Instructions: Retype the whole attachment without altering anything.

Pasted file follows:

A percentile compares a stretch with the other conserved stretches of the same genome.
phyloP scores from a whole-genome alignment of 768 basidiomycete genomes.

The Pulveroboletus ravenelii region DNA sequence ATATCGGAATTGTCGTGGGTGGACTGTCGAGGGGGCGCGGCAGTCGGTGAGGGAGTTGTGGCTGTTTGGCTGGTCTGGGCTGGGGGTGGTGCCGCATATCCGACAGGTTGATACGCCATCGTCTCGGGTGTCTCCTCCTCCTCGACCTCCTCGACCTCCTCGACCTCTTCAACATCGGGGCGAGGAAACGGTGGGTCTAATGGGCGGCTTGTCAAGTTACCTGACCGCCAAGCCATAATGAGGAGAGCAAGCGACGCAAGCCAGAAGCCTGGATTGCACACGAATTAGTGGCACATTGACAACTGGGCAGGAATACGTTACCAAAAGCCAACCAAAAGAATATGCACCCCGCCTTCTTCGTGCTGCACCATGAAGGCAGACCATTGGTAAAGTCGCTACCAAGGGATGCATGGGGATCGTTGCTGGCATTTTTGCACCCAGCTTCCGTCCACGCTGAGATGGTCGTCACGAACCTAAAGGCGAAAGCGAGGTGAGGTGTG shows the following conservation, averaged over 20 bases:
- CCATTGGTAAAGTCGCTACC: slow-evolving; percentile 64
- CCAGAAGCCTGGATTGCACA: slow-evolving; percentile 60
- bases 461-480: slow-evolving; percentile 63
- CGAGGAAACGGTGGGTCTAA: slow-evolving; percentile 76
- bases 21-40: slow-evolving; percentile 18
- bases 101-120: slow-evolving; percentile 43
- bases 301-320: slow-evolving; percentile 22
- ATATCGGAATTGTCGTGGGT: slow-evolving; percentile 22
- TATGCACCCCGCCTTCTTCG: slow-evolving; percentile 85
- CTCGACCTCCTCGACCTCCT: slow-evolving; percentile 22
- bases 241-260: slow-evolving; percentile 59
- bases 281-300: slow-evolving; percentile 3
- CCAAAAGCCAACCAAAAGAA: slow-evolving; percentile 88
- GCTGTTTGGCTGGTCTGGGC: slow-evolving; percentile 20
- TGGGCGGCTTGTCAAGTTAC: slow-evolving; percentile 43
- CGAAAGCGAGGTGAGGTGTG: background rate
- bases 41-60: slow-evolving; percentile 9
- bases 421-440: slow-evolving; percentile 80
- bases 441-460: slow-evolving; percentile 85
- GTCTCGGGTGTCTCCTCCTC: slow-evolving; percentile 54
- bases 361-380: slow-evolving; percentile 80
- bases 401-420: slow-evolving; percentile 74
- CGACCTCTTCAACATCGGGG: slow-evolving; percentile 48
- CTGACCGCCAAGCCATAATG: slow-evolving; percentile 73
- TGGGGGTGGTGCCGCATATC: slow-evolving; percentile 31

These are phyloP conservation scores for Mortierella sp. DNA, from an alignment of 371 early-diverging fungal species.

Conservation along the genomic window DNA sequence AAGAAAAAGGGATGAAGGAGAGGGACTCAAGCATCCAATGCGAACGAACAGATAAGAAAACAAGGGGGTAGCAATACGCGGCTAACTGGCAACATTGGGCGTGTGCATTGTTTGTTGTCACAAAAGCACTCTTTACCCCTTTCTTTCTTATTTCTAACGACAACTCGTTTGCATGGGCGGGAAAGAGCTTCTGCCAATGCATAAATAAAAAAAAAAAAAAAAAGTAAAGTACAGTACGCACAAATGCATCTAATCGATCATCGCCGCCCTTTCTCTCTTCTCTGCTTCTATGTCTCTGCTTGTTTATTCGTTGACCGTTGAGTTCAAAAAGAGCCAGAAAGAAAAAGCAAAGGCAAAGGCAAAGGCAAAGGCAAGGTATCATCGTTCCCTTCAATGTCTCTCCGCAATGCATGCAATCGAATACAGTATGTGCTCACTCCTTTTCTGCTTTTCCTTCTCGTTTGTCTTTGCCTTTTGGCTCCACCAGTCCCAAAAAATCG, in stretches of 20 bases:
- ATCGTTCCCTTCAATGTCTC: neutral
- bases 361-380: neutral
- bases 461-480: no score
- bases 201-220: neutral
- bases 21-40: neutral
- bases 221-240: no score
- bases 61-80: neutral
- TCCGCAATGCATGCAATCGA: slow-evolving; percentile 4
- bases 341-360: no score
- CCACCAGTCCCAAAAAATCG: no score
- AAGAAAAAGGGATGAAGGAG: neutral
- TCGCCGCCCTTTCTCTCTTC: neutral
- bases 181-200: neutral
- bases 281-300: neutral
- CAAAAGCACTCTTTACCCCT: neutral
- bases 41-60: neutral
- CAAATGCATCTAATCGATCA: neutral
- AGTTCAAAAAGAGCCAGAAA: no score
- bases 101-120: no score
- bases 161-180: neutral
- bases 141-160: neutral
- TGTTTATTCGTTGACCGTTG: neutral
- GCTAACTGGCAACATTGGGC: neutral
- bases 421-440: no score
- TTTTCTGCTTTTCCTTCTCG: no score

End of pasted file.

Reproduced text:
A percentile compares a stretch with the other conserved stretches of the same genome.
phyloP scores from a whole-genome alignment of 768 basidiomycete genomes.

The Pulveroboletus ravenelii region DNA sequence ATATCGGAATTGTCGTGGGTGGACTGTCGAGGGGGCGCGGCAGTCGGTGAGGGAGTTGTGGCTGTTTGGCTGGTCTGGGCTGGGGGTGGTGCCGCATATCCGACAGGTTGATACGCCATCGTCTCGGGTGTCTCCTCCTCCTCGACCTCCTCGACCTCCTCGACCTCTTCAACATCGGGGCGAGGAAACGGTGGGTCTAATGGGCGGCTTGTCAAGTTACCTGACCGCCAAGCCATAATGAGGAGAGCAAGCGACGCAAGCCAGAAGCCTGGATTGCACACGAATTAGTGGCACATTGACAACTGGGCAGGAATACGTTACCAAAAGCCAACCAAAAGAATATGCACCCCGCCTTCTTCGTGCTGCACCATGAAGGCAGACCATTGGTAAAGTCGCTACCAAGGGATGCATGGGGATCGTTGCTGGCATTTTTGCACCCAGCTTCCGTCCACGCTGAGATGGTCGTCACGAACCTAAAGGCGAAAGCGAGGTGAGGTGTG shows the following conservation, averaged over 20 bases:
- CCATTGGTAAAGTCGCTACC: slow-evolving; percentile 64
- CCAGAAGCCTGGATTGCACA: slow-evolving; percentile 60
- bases 461-480: slow-evolving; percentile 63
- CGAGGAAACGGTGGGTCTAA: slow-evolving; percentile 76
- bases 21-40: slow-evolving; percentile 18
- bases 101-120: slow-evolving; percentile 43
- bases 301-320: slow-evolving; percentile 22
- ATATCGGAATTGTCGTGGGT: slow-evolving; percentile 22
- TATGCACCCCGCCTTCTTCG: slow-evolving; percentile 85
- CTCGACCTCCTCGACCTCCT: slow-evolving; percentile 22
- bases 241-260: slow-evolving; percentile 59
- bases 281-300: slow-evolving; percentile 3
- CCAAAAGCCAACCAAAAGAA: slow-evolving; percentile 88
- GCTGTTTGGCTGGTCTGGGC: slow-evolving; percentile 20
- TGGGCGGCTTGTCAAGTTAC: slow-evolving; percentile 43
- CGAAAGCGAGGTGAGGTGTG: background rate
- bases 41-60: slow-evolving; percentile 9
- bases 421-440: slow-evolving; percentile 80
- bases 441-460: slow-evolving; percentile 85
- GTCTCGGGTGTCTCCTCCTC: slow-evolving; percentile 54
- bases 361-380: slow-evolving; percentile 80
- bases 401-420: slow-evolving; percentile 74
- CGACCTCTTCAACATCGGGG: slow-evolving; percentile 48
- CTGACCGCCAAGCCATAATG: slow-evolving; percentile 73
- TGGGGGTGGTGCCGCATATC: slow-evolving; percentile 31

These are phyloP conservation scores for Mortierella sp. DNA, from an alignment of 371 early-diverging fungal species.

Conservation along the genomic window DNA sequence AAGAAAAAGGGATGAAGGAGAGGGACTCAAGCATCCAATGCGAACGAACAGATAAGAAAACAAGGGGGTAGCAATACGCGGCTAACTGGCAACATTGGGCGTGTGCATTGTTTGTTGTCACAAAAGCACTCTTTACCCCTTTCTTTCTTATTTCTAACGACAACTCGTTTGCATGGGCGGGAAAGAGCTTCTGCCAATGCATAAATAAAAAAAAAAAAAAAAAGTAAAGTACAGTACGCACAAATGCATCTAATCGATCATCGCCGCCCTTTCTCTCTTCTCTGCTTCTATGTCTCTGCTTGTTTATTCGTTGACCGTTGAGTTCAAAAAGAGCCAGAAAGAAAAAGCAAAGGCAAAGGCAAAGGCAAAGGCAAGGTATCATCGTTCCCTTCAATGTCTCTCCGCAATGCATGCAATCGAATACAGTATGTGCTCACTCCTTTTCTGCTTTTCCTTCTCGTTTGTCTTTGCCTTTTGGCTCCACCAGTCCCAAAAAATCG, in stretches of 20 bases:
- ATCGTTCCCTTCAATGTCTC: neutral
- bases 361-380: neutral
- bases 461-480: no score
- bases 201-220: neutral
- bases 21-40: neutral
- bases 221-240: no score
- bases 61-80: neutral
- TCCGCAATGCATGCAATCGA: slow-evolving; percentile 4
- bases 341-360: no score
- CCACCAGTCCCAAAAAATCG: no score
- AAGAAAAAGGGATGAAGGAG: neutral
- TCGCCGCCCTTTCTCTCTTC: neutral
- bases 181-200: neutral
- bases 281-300: neutral
- CAAAAGCACTCTTTACCCCT: neutral
- bases 41-60: neutral
- CAAATGCATCTAATCGATCA: neutral
- AGTTCAAAAAGAGCCAGAAA: no score
- bases 101-120: no score
- bases 161-180: neutral
- bases 141-160: neutral
- TGTTTATTCGTTGACCGTTG: neutral
- GCTAACTGGCAACATTGGGC: neutral
- bases 421-440: no score
- TTTTCTGCTTTTCCTTCTCG: no score